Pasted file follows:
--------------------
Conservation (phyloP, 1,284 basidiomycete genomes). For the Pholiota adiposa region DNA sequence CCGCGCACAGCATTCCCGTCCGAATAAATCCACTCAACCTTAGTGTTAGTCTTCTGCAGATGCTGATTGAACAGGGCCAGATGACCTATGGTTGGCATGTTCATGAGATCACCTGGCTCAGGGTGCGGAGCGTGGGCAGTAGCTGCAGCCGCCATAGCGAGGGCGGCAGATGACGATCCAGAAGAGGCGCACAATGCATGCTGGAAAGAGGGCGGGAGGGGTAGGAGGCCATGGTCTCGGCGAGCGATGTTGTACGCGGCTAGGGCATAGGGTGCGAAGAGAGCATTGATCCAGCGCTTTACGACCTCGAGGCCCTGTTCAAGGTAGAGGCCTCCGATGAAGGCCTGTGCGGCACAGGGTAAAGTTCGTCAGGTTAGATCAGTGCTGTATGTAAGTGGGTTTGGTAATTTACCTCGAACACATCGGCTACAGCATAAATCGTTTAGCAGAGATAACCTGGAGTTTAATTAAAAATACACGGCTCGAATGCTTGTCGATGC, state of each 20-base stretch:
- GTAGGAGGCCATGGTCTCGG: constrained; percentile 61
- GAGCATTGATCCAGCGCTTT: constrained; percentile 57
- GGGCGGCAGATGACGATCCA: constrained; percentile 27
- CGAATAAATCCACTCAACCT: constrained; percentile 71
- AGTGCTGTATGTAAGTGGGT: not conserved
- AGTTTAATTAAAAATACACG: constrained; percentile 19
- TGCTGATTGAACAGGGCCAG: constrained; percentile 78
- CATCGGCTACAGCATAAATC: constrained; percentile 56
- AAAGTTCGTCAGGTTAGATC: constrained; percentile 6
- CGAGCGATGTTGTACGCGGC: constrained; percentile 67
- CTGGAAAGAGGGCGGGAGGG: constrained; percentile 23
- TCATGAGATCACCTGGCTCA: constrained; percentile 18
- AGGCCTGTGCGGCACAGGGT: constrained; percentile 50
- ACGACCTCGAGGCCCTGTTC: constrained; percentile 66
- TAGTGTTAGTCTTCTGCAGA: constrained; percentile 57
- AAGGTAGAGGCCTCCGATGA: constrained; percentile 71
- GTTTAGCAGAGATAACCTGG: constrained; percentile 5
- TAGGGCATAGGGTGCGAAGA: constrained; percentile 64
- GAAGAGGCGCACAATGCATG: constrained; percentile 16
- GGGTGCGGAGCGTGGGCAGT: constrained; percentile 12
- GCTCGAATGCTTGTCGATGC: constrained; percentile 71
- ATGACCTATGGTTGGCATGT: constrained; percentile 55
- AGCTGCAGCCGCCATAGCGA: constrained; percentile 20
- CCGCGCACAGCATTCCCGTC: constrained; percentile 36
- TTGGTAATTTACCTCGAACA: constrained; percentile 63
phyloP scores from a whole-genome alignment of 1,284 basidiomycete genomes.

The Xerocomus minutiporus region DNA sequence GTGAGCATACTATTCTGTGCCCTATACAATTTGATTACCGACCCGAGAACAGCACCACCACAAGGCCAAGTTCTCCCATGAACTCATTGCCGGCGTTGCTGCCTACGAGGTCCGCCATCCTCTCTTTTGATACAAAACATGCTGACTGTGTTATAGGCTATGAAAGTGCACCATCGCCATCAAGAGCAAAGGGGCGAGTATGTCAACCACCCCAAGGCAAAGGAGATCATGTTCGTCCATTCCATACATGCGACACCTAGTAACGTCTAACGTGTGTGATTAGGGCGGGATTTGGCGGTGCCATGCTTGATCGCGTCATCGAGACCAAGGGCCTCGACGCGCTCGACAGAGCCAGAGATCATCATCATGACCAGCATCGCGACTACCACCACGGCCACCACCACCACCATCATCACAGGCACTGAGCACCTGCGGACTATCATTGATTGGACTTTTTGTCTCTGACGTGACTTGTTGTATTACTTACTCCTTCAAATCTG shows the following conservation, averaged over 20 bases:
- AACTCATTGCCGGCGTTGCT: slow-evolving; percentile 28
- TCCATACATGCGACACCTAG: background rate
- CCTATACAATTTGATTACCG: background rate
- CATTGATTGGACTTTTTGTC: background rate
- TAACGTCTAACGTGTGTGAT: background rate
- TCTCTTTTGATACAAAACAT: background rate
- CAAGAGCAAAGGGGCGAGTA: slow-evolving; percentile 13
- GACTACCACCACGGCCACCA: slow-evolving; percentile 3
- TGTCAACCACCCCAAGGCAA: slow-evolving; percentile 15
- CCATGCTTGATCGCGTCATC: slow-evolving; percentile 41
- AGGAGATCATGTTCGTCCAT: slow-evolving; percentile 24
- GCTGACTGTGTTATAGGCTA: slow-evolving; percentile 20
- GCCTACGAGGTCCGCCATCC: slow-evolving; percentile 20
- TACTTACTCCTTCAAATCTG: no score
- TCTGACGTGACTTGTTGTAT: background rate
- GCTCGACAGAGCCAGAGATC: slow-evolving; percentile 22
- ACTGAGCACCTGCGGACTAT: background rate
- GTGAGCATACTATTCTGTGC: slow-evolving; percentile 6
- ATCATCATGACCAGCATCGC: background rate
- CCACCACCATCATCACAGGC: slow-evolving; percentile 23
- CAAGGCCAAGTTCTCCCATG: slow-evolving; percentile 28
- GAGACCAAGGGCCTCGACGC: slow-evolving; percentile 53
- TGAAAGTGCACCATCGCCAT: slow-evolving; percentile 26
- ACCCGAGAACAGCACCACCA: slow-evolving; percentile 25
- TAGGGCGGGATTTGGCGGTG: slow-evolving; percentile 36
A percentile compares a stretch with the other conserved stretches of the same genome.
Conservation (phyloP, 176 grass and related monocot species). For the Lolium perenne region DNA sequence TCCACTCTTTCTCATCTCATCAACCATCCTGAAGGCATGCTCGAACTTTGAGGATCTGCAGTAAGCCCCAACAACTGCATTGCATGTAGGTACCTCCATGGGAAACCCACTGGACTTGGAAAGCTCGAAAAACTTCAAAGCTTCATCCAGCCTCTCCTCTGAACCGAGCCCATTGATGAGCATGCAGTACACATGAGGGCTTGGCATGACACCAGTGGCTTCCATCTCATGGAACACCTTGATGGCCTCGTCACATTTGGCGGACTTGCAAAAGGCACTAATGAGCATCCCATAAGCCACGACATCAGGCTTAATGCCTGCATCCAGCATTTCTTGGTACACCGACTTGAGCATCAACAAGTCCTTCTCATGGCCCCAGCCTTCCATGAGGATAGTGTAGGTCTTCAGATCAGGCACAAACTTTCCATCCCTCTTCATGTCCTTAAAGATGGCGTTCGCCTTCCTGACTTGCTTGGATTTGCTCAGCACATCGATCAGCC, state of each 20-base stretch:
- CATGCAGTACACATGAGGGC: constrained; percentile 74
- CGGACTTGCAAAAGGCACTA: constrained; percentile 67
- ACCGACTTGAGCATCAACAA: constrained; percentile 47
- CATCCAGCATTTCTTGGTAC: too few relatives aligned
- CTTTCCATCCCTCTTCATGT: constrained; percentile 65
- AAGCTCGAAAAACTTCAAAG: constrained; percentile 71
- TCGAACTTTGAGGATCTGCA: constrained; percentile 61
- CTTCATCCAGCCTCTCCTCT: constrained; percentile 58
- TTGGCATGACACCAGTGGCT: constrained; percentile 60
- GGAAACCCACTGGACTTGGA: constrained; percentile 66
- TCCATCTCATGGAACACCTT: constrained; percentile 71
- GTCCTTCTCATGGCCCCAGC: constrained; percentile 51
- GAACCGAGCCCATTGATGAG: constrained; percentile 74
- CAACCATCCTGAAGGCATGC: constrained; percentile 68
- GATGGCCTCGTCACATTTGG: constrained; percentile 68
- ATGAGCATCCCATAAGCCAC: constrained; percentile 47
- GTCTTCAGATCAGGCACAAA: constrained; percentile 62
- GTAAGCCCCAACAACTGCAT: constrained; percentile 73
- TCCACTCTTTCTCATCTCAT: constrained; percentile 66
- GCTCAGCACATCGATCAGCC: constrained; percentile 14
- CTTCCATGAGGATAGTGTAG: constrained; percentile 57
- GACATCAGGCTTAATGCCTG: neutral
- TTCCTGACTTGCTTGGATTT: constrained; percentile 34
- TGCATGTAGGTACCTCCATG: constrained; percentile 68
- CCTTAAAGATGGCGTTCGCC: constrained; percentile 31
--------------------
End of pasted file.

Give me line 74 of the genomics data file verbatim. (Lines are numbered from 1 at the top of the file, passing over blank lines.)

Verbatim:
- TCCACTCTTTCTCATCTCAT: constrained; percentile 66